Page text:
MOSCOW (Reuters) - Hundreds of Russians protested in Moscow on Tuesday against new anti-terrorism legislation approved by President Vladimir Putin that critics say will curb basic freedoms and make it easier for the authorities to stifle dissent.
In Moscow’s wooded Sokolniki park, rights activists gave speeches criticizing the new legislation while some people carried banners reading “Down with political repression” and “Repression is fear before your own people”.
Opposition leader Alexei Navalny urged those present to draw inspiration from protests against Putin in 2011-12. “We should return to the streets,” Navalny shouted to the crowd. “We’ll make Russia free.
There was a light police presence at the protest which had been given the go-ahead by officials.
The new package of anti-terrorism laws, championed by prominent lawmaker Irina Yarovaya from the pro-Kremlin United Russia party, was signed into law by Putin in July.
It toughens penalties for extremism, introduces prison sentences for failure to report a grave crime, a Soviet-era practice, and increases the number of crimes for which Russians as young as 14 years old can be prosecuted.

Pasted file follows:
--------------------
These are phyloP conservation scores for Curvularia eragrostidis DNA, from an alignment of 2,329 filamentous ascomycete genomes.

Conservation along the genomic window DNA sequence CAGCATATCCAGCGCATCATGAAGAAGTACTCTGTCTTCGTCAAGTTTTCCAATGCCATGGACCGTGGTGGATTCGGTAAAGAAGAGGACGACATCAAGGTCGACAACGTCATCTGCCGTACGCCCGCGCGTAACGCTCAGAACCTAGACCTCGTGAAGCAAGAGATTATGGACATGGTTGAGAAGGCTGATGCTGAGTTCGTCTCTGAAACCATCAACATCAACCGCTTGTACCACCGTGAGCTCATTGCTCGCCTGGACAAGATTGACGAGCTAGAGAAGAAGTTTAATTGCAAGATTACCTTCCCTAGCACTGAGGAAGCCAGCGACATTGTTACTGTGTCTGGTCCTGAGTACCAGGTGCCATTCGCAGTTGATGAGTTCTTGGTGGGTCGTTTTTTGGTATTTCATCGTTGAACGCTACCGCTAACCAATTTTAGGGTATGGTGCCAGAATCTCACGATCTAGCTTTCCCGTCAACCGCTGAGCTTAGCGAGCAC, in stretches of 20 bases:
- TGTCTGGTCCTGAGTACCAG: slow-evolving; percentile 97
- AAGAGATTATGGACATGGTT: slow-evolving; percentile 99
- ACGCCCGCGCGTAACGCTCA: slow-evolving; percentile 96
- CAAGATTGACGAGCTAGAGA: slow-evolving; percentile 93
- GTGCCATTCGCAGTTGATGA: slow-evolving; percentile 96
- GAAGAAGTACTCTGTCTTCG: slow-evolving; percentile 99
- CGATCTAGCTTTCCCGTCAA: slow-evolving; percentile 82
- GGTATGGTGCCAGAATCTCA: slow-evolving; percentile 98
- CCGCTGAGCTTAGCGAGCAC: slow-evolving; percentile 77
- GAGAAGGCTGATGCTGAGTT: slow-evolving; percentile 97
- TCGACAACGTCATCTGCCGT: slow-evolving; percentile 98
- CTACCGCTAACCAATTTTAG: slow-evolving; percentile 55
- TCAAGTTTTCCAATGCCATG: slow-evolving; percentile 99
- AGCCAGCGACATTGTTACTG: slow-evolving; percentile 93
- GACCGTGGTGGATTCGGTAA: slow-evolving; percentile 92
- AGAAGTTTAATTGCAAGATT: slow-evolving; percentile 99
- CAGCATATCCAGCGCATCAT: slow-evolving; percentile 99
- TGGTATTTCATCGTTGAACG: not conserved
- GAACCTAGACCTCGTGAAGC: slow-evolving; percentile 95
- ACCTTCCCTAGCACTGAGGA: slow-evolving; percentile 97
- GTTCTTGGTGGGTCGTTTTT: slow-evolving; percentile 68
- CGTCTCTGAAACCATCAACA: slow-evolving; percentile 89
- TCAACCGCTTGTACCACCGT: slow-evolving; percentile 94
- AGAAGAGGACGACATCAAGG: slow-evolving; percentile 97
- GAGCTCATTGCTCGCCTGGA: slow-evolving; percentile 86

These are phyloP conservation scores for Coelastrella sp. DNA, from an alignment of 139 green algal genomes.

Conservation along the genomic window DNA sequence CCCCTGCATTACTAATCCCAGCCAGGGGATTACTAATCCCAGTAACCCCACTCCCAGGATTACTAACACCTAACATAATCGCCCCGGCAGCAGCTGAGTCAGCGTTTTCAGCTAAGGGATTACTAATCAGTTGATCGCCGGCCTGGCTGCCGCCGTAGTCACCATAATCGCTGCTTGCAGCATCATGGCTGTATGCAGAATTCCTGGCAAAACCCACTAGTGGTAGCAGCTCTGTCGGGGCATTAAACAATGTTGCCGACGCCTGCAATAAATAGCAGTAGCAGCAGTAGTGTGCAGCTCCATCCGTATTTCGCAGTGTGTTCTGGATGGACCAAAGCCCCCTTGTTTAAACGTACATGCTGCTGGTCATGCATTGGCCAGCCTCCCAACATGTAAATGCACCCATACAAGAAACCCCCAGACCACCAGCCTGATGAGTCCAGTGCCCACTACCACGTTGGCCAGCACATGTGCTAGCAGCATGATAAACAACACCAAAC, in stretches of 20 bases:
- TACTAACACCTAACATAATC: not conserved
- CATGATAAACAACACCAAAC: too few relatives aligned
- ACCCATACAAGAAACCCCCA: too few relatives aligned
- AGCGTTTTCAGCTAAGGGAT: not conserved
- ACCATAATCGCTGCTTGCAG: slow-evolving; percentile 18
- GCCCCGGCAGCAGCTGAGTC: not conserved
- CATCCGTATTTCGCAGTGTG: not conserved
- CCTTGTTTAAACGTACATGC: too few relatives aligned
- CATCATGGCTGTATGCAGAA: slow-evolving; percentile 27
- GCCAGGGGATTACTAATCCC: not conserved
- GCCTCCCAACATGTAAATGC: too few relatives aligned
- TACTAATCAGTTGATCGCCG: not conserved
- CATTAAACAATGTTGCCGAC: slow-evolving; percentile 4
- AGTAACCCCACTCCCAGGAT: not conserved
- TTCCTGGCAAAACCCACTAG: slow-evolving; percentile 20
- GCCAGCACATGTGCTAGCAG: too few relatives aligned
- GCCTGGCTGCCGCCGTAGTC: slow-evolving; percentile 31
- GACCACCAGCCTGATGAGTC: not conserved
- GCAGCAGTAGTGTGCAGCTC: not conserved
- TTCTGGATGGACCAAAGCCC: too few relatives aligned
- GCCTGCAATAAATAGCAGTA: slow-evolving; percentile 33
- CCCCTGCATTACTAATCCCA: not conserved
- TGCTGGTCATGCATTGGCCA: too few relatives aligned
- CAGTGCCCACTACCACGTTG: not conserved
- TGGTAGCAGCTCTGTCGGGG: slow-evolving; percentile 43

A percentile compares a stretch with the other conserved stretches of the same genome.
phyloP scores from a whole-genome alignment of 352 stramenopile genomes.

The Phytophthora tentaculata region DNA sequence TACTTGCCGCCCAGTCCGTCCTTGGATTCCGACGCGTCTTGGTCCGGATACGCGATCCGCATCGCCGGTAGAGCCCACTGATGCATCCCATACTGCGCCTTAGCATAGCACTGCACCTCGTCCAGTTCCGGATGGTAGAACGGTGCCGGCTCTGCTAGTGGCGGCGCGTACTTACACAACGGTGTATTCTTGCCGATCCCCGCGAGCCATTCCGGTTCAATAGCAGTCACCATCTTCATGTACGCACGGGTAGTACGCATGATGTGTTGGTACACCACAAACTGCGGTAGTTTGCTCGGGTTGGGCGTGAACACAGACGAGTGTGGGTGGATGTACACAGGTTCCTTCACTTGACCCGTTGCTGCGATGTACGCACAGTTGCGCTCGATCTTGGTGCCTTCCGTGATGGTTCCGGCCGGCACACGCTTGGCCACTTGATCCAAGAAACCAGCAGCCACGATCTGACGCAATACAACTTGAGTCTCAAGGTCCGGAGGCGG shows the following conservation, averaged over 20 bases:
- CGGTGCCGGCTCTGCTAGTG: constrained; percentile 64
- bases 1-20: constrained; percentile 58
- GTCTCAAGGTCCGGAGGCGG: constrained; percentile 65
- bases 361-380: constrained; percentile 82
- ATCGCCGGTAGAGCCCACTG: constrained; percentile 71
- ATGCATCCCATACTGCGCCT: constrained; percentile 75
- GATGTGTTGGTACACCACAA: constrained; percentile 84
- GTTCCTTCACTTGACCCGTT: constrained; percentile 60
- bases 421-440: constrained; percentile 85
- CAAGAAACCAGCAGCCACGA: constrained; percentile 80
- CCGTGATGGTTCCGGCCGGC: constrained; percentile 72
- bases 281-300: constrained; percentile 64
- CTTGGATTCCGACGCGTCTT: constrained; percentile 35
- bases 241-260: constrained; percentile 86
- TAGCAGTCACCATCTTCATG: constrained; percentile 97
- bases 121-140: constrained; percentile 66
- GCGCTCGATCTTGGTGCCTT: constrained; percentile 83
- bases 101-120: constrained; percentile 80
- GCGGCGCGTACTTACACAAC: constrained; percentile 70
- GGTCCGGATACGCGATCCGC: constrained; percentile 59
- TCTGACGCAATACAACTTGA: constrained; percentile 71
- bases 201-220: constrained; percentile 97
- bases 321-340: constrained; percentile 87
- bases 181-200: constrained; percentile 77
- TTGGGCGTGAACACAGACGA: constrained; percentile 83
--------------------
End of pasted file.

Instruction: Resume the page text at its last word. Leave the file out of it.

It also obliges network operators to store recordings of phone calls, images and messages of their users for half a year as well as data on those calls for a longer period.
Activists have called the changes repressive and said they could be used to pressure Kremlin opponents ahead of a parliamentary election in September. New York-based Human Rights Watch has called the new laws draconian.
“The Yarovaya Laws will ... severely curb people’s right to exercise free expression and other fundamental freedoms in Russia,” it said in a June statement.
Russian telecoms firms have said the new laws entail huge additional costs. The share prices of firms such as MTS and MegaFon tumbled after Putin approved the law last month.
Reporting by Alexander Winning and Gennady Novik; Editing by Andrew Osborn and Janet Lawrence